There has been some criticism in the Central African Republic of a ban on misogynistic songs which came into force over the weekend.
Men still rule the roost in the Central African Republic
Communication Minister Fidel Ngouandjika threatened action against the broadcasting of songs that portrayed women as inferior to men.
He said they undermined the role of women and contravened their rights.
Women only got the vote in the former French colony 20 years ago and men are allowed to marry up to four wives.
The BBC's Joseph Benamse in Bangui says the minister has been condemned by many for acting beyond his authority.
However, he says, most people feel it will help reinforce women's rights in the country, where they are still subjected to abuses, violence and ill-treatment.
Some well-known songs, such as one which suggests men are suffering in the world because of women, are believed to be behind the minister's anger.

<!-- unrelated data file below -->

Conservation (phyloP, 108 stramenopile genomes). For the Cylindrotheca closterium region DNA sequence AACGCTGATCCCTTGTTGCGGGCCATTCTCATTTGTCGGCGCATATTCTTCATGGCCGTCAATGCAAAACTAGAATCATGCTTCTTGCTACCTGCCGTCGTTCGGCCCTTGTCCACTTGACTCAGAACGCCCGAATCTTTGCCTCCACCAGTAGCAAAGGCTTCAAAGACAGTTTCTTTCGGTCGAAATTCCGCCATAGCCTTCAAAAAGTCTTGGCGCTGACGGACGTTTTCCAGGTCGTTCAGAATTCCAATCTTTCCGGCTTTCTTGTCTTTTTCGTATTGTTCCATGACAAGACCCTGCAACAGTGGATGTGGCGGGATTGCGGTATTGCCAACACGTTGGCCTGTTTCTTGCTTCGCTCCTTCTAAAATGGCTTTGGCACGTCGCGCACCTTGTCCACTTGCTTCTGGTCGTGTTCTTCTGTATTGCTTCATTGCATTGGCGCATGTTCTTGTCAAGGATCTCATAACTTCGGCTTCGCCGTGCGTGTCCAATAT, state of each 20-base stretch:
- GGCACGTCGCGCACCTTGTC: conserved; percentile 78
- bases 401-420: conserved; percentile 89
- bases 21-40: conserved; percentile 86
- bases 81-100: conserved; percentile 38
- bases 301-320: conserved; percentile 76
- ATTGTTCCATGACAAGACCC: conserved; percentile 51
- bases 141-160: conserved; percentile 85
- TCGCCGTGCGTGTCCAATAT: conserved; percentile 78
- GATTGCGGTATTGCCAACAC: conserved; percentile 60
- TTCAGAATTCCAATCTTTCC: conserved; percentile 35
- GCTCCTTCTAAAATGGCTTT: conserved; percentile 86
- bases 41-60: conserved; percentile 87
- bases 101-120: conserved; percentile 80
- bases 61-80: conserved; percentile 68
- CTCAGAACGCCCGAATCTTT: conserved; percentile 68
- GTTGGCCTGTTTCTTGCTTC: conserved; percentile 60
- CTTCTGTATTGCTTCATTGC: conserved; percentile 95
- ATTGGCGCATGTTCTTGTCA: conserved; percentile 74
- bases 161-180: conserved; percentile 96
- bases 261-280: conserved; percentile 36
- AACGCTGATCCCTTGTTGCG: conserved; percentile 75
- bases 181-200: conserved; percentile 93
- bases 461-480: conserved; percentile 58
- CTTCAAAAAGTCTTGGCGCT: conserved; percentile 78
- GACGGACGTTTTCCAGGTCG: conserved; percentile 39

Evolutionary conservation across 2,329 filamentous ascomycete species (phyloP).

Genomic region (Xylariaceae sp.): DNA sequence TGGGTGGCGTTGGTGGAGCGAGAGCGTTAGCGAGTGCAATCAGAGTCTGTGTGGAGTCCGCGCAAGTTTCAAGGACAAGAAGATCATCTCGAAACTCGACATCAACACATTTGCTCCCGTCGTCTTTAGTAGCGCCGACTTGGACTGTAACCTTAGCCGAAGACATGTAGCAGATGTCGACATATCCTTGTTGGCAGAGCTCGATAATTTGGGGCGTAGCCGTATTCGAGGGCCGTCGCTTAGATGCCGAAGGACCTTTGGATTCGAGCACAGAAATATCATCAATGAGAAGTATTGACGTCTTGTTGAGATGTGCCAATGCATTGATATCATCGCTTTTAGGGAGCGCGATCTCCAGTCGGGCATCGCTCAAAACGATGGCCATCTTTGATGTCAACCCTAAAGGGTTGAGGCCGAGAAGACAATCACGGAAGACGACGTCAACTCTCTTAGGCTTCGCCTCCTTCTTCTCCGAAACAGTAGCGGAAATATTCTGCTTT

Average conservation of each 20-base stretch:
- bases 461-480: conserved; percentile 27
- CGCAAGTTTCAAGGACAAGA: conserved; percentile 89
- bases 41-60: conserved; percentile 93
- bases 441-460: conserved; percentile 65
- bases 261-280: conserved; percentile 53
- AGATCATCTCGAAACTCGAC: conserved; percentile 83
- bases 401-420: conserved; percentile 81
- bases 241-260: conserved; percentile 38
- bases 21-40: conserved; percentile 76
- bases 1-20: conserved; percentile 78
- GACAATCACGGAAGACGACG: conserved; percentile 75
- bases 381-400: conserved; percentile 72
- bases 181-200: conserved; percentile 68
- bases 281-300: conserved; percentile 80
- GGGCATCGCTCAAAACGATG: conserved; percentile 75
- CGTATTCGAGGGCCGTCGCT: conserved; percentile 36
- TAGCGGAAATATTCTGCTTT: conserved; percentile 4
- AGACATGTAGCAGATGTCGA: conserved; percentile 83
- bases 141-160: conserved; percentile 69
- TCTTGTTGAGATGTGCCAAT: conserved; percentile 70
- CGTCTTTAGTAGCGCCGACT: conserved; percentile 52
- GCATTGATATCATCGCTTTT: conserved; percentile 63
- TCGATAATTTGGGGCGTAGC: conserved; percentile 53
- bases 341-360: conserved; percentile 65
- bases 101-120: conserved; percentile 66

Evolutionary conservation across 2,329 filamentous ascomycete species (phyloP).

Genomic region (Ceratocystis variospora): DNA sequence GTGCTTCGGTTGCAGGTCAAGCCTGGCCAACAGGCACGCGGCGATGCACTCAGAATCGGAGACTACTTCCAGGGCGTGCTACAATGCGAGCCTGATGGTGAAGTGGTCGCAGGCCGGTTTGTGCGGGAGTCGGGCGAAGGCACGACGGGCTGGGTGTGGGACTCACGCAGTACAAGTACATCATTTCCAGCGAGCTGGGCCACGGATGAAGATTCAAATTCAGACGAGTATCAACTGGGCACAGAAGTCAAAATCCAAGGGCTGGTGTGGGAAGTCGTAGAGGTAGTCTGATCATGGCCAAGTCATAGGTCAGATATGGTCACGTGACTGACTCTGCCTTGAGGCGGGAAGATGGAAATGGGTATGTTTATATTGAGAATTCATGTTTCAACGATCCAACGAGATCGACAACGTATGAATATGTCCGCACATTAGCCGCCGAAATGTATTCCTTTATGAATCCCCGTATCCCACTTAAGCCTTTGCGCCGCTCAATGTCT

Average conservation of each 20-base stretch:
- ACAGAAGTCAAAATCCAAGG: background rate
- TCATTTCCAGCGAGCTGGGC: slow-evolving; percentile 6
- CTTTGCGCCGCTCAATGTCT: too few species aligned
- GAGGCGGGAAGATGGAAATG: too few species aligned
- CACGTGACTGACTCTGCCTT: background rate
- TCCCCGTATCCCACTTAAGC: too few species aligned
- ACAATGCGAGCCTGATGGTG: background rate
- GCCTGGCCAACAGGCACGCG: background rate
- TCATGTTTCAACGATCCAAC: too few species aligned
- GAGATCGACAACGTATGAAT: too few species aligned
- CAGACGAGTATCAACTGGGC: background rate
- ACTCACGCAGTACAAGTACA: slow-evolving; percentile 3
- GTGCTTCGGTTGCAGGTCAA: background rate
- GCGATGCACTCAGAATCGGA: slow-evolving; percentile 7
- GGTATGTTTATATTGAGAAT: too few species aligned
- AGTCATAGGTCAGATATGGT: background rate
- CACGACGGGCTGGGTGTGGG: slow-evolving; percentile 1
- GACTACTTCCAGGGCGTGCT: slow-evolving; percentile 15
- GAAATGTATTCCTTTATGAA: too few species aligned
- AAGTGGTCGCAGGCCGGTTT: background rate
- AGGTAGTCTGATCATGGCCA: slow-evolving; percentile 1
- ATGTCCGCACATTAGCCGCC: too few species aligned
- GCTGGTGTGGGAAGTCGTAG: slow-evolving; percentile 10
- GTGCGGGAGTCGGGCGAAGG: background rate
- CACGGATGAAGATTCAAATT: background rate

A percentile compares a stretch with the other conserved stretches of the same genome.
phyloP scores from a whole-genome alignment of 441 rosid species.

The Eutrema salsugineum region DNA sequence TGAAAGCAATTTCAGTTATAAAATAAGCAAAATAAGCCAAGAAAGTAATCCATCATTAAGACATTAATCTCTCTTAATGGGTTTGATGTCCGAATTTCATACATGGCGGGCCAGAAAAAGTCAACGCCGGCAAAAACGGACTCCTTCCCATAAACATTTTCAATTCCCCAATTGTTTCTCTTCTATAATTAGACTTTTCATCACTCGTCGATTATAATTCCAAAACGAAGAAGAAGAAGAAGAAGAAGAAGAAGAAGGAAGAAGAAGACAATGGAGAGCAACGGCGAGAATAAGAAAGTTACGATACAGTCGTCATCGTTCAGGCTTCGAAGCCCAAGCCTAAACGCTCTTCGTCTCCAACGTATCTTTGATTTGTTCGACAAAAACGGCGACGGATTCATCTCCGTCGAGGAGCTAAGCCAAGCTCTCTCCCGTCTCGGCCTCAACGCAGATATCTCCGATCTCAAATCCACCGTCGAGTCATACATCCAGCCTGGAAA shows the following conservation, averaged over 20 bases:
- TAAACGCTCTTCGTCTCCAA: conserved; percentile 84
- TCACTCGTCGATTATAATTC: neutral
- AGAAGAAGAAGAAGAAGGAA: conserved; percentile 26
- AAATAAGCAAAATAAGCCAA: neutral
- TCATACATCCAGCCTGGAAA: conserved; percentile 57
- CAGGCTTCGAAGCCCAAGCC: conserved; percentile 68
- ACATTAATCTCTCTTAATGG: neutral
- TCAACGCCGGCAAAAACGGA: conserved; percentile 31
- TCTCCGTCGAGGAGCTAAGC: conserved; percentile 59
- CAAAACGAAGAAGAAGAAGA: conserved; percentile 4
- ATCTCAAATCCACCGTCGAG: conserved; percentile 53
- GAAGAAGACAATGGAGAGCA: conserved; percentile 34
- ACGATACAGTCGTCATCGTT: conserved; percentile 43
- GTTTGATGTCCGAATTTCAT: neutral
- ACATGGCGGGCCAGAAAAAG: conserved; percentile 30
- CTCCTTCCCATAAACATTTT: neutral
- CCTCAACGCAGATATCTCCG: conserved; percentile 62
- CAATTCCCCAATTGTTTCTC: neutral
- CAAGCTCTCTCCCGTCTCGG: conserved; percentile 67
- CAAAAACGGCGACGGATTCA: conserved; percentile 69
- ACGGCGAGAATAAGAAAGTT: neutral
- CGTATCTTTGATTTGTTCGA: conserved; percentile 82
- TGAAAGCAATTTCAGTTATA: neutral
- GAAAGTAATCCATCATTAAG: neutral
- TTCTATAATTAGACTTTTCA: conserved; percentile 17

Mr Ngouandjika also expressed his disappointment at newspapers that print articles that are misogynistic.
"Any radio or newspaper that violates this decision will be seriously dealt with," he warned.
"It is out of the question that music of misogynist character should be allowed to ride roughshod over questions of equality and the respect of the Central African woman," he said.
"The Central African woman is a key part of the country's development."